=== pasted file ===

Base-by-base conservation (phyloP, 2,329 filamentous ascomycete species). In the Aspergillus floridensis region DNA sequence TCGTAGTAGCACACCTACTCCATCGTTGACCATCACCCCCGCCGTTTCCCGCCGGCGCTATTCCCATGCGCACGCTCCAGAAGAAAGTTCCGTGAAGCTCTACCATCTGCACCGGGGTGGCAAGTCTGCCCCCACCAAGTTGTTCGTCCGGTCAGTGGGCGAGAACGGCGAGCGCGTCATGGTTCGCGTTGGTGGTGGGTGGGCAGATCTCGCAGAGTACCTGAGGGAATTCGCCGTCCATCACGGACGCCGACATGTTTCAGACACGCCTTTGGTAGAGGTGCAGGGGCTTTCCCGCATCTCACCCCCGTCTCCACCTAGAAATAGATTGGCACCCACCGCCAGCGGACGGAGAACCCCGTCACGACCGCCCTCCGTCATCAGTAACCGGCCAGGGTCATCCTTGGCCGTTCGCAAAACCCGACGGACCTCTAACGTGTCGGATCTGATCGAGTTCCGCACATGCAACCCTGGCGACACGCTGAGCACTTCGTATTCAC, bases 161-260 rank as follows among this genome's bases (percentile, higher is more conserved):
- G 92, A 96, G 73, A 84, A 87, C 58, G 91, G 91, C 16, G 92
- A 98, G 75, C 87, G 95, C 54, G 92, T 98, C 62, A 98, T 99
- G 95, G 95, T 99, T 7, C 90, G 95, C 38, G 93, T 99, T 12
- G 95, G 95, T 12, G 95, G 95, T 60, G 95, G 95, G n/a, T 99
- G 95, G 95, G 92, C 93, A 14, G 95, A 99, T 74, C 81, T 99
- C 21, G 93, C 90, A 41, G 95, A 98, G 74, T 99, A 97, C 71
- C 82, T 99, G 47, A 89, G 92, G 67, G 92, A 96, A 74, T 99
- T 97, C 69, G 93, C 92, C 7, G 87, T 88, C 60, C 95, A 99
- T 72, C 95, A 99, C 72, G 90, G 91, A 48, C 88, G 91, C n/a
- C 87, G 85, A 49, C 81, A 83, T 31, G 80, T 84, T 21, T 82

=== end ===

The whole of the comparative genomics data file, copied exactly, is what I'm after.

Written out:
Base-by-base conservation (phyloP, 2,329 filamentous ascomycete species). In the Aspergillus floridensis region DNA sequence TCGTAGTAGCACACCTACTCCATCGTTGACCATCACCCCCGCCGTTTCCCGCCGGCGCTATTCCCATGCGCACGCTCCAGAAGAAAGTTCCGTGAAGCTCTACCATCTGCACCGGGGTGGCAAGTCTGCCCCCACCAAGTTGTTCGTCCGGTCAGTGGGCGAGAACGGCGAGCGCGTCATGGTTCGCGTTGGTGGTGGGTGGGCAGATCTCGCAGAGTACCTGAGGGAATTCGCCGTCCATCACGGACGCCGACATGTTTCAGACACGCCTTTGGTAGAGGTGCAGGGGCTTTCCCGCATCTCACCCCCGTCTCCACCTAGAAATAGATTGGCACCCACCGCCAGCGGACGGAGAACCCCGTCACGACCGCCCTCCGTCATCAGTAACCGGCCAGGGTCATCCTTGGCCGTTCGCAAAACCCGACGGACCTCTAACGTGTCGGATCTGATCGAGTTCCGCACATGCAACCCTGGCGACACGCTGAGCACTTCGTATTCAC, bases 161-260 rank as follows among this genome's bases (percentile, higher is more conserved):
- G 92, A 96, G 73, A 84, A 87, C 58, G 91, G 91, C 16, G 92
- A 98, G 75, C 87, G 95, C 54, G 92, T 98, C 62, A 98, T 99
- G 95, G 95, T 99, T 7, C 90, G 95, C 38, G 93, T 99, T 12
- G 95, G 95, T 12, G 95, G 95, T 60, G 95, G 95, G n/a, T 99
- G 95, G 95, G 92, C 93, A 14, G 95, A 99, T 74, C 81, T 99
- C 21, G 93, C 90, A 41, G 95, A 98, G 74, T 99, A 97, C 71
- C 82, T 99, G 47, A 89, G 92, G 67, G 92, A 96, A 74, T 99
- T 97, C 69, G 93, C 92, C 7, G 87, T 88, C 60, C 95, A 99
- T 72, C 95, A 99, C 72, G 90, G 91, A 48, C 88, G 91, C n/a
- C 87, G 85, A 49, C 81, A 83, T 31, G 80, T 84, T 21, T 82